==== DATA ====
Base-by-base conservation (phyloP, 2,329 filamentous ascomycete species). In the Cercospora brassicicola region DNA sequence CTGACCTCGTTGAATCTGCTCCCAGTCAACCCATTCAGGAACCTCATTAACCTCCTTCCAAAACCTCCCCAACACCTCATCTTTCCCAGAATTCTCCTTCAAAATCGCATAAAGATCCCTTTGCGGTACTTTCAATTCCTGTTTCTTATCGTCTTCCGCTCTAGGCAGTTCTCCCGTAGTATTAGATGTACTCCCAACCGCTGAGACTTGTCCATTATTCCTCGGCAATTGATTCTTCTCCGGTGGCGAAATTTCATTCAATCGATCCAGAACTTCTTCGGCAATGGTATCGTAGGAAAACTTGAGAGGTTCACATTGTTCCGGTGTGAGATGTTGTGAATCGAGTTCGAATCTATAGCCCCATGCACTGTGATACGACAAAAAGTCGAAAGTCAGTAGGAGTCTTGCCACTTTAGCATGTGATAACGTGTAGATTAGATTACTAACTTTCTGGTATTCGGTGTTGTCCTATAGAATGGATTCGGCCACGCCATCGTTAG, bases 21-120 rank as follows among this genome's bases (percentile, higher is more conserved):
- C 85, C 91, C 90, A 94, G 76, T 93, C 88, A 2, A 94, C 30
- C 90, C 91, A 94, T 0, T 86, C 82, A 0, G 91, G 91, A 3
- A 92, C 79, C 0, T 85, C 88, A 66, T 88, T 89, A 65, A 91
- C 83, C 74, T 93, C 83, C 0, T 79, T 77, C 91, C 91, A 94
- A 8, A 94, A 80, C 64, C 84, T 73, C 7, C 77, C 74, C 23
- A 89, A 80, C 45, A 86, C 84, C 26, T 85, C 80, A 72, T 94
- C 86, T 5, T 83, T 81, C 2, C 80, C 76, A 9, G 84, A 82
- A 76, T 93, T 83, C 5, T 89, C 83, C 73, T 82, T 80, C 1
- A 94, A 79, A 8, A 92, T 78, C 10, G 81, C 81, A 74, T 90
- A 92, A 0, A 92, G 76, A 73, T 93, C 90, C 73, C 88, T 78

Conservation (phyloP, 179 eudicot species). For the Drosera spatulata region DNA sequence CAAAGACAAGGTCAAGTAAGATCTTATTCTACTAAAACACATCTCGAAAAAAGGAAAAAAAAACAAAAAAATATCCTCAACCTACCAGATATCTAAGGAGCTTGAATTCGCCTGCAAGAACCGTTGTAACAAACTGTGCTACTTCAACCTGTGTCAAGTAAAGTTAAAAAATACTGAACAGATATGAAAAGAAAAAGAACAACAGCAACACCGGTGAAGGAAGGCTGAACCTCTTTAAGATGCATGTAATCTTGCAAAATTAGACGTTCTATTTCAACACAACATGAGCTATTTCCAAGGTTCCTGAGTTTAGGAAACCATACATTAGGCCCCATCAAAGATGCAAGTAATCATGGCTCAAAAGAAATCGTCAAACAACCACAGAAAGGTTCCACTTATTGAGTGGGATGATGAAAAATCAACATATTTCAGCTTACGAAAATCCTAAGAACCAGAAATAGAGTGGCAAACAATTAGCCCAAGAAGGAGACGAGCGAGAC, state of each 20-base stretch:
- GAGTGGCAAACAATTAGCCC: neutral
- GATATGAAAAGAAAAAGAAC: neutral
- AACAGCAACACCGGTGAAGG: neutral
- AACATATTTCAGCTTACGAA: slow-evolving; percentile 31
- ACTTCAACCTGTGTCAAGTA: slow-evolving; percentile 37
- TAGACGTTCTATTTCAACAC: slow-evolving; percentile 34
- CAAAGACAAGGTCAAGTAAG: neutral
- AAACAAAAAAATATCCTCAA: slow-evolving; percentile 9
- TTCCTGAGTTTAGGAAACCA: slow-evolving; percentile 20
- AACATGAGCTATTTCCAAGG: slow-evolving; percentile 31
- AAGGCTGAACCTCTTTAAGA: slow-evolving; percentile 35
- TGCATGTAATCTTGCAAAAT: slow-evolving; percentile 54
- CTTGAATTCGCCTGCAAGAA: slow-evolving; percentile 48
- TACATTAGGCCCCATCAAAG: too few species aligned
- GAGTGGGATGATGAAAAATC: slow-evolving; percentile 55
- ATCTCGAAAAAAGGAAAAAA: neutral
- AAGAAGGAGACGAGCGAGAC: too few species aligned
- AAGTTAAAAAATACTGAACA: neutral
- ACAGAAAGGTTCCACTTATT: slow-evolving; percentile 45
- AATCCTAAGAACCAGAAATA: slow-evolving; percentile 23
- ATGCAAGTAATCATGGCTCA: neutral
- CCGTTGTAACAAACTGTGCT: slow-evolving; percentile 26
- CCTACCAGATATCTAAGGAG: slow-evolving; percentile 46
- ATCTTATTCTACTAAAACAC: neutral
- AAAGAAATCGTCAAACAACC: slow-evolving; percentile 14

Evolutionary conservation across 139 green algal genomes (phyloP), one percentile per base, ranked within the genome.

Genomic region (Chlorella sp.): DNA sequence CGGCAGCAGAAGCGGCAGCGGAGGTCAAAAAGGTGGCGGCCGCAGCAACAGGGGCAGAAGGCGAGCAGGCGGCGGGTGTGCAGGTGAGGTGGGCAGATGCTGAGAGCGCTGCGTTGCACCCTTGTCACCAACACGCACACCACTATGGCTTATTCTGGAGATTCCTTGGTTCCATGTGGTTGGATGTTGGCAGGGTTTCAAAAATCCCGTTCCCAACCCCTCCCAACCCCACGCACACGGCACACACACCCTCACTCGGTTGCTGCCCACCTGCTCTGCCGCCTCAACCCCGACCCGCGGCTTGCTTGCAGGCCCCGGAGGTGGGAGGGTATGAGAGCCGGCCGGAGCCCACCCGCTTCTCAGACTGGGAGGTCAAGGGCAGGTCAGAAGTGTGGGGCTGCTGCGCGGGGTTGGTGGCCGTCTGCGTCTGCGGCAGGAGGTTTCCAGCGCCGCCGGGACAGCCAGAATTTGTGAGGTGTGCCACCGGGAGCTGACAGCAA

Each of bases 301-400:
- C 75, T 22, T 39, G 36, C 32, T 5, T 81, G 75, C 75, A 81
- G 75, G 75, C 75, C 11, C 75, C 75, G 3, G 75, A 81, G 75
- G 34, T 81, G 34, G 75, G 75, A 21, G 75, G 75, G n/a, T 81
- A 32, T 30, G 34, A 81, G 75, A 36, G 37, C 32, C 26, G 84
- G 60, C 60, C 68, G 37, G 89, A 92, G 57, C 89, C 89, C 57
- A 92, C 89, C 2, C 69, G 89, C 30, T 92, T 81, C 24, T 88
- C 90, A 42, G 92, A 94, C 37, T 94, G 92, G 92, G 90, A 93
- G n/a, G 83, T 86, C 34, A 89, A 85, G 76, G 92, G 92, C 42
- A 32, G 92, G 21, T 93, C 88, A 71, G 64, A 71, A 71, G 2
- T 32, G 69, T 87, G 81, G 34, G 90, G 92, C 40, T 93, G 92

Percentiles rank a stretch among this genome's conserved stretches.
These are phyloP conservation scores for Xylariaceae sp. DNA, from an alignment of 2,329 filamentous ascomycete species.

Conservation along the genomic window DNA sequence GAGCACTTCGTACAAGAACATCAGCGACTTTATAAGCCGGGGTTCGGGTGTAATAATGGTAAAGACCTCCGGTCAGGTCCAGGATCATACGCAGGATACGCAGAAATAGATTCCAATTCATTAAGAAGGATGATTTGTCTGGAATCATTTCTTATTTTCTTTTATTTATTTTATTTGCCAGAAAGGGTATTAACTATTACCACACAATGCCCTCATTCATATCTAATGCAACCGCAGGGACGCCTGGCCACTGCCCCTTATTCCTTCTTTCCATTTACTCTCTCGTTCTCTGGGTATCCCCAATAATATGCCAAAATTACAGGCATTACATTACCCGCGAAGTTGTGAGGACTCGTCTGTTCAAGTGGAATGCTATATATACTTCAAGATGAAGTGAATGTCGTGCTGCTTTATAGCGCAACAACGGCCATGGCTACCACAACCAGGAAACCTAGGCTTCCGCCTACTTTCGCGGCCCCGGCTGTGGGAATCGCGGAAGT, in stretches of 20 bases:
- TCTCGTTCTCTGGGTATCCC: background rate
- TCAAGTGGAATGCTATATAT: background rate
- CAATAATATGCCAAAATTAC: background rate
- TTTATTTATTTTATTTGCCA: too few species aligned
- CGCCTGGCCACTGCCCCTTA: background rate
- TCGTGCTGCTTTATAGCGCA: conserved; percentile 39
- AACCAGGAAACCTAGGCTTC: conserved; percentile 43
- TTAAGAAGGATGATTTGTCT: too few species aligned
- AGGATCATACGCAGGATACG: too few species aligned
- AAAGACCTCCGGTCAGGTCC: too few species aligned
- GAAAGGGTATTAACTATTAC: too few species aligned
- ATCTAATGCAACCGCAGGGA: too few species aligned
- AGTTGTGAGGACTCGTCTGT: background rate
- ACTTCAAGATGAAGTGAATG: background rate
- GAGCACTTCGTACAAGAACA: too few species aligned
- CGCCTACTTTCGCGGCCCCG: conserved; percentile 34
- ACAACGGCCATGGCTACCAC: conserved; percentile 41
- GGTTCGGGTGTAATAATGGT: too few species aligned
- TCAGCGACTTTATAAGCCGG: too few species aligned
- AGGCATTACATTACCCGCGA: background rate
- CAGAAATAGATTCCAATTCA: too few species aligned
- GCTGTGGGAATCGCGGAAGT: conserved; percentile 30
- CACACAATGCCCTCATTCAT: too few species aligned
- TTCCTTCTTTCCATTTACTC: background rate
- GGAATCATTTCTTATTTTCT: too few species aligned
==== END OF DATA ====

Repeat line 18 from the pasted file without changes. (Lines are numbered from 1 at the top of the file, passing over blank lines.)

- TAGACGTTCTATTTCAACAC: slow-evolving; percentile 34